The Bitcoin community has been in a full state of outrage recently as the Bitcoin mining pool Ghash.io crossed the 51% estimated hashrate distribution share. This sparked a fierce debate over mining centralization and the principle of a decentralized currency that has spilled over to the mainstream media with Bloomberg and Business Insider declaring that the worst fears have come to pass.
Peter Todd, a core bitcoin developer, announced that he would be selling 50% of his bitcoins, citing concerns over mining centralization and justifying his public announcement by stating that a non-public sale might amount to insider trading.
Emin Gün Sirer, a hacker and professor at Cornell University with more than 25 years experience in distributed systems and other computer science fields, recently called for a full-on Hard Fork arguing that the 51% share gained by Ghash.io is indeed really Armageddon because “GHash is in a position to exercise complete control over which transactions appear on the blockchain and which miners reap mining rewards.” He suggests that coding changes to the protocol must be made so as to fully disincentivize pool mining.
Even Gavin Andresen, the Chief Scientist at the Bitcoin Foundation, has joined the ongoing uproar with a public post titled “Centralized Mining” which many found to be lacking as it did not provide any reassurance but instead reiterated that: “Bitcoin is still a work in progress, and you should only risk time or money on it that you can afford to lose.”
The debate has taken a new turn today as Ghash.io became unavailable for unkown reasons. Although the website was still accessible due to their CloudFlare protection, mining itself seemed to be affected and miners were not able to access their statistics.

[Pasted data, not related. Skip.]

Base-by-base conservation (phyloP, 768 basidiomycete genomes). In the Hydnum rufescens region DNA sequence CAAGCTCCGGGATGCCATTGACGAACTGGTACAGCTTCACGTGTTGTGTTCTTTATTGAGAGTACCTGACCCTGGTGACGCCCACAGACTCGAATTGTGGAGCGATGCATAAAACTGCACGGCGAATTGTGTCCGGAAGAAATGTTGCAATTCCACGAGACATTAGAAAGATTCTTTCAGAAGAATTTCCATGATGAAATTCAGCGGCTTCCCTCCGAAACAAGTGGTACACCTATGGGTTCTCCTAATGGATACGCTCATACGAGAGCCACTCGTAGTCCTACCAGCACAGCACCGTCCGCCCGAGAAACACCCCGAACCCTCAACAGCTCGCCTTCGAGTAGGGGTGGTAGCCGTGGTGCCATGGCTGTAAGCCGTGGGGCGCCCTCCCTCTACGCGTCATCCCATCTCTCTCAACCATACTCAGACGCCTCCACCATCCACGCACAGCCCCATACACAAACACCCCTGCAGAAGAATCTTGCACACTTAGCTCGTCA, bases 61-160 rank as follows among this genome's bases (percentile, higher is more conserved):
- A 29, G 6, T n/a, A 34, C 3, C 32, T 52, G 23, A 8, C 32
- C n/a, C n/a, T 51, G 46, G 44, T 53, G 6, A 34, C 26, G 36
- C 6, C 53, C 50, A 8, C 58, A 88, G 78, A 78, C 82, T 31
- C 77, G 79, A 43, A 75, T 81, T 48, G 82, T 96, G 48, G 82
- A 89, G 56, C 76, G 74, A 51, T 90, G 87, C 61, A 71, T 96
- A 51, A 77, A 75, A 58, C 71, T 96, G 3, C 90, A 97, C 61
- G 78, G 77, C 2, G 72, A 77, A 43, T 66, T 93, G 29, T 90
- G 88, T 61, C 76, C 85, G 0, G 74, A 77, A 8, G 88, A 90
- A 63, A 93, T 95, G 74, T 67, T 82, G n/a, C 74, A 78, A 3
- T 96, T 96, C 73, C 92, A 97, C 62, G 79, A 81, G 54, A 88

When users visited Ghash.io, there was a brief 502 error which would then redirects to an old and non-live version of the website. A banner at the top stated:
“This page (https://ghash.io/) is currently offline. However, because the site uses CloudFlare’s Always Online™ technology you can continue to surf a snapshot of the site. We will keep checking in the background and, as soon as the site comes back, you will automatically be served the live version.”
Ghash.io has not yet replied to requests for comments, but bitcoiners speculated that Ghash.io was DDos-ed due to ongoing concerns over their share of hashrate distribution. Many bitcoiners seemed to welcome the possibility of a DDos and one bitcoiner wondered whether he should join, while others asked for more calm.
In a recent press release in January this year Ghash.io stated that they would not cross the 51% threshold as it would undermine their investment. Despite this public assurance, Ghash.io did cross the 51% threshold which might have been seen as a red line by individuals who might be capable of carrying out a Distributed Denial of service attack, but it is not yet known why the pool was down, whether it was a DDos, or who was DDos-ing them.
In a recent post on CCN.com, DDos-ing was suggested as a possible line of defense against a 51% attack. However, there have been no precedents of such DDos attacks in response to the share of hashrate distribution. As such, the effectiveness of a DDos attack was not clear. It is still too early to tell, but Ghash.io’s share of hashrate distribution stood at 38% over the past 24 hours prior to what seems to have been a DDos. It then went down to as low as 6% and has now stabilized to approximately 27%.
Although the decrease in hashrate may only be temporary, the DDos may act as a warning, not only to Ghash.io but to all pools who may gain too great a share of the hashrate distribution to the point where the decentralized nature of bitcoin is placed in danger as it is likely that income would have been lost during the DDos period which may cause miners to reconsider whether they wish to partake in a pool that seems to be at the frontline of criticism.
Further updates will be provided as the story develops. If you have any information in regards to this article feel free to contact the author at email@example.com. Of course, the author promises to keep the information provided private and confidential.
Featured image by Shutterstock.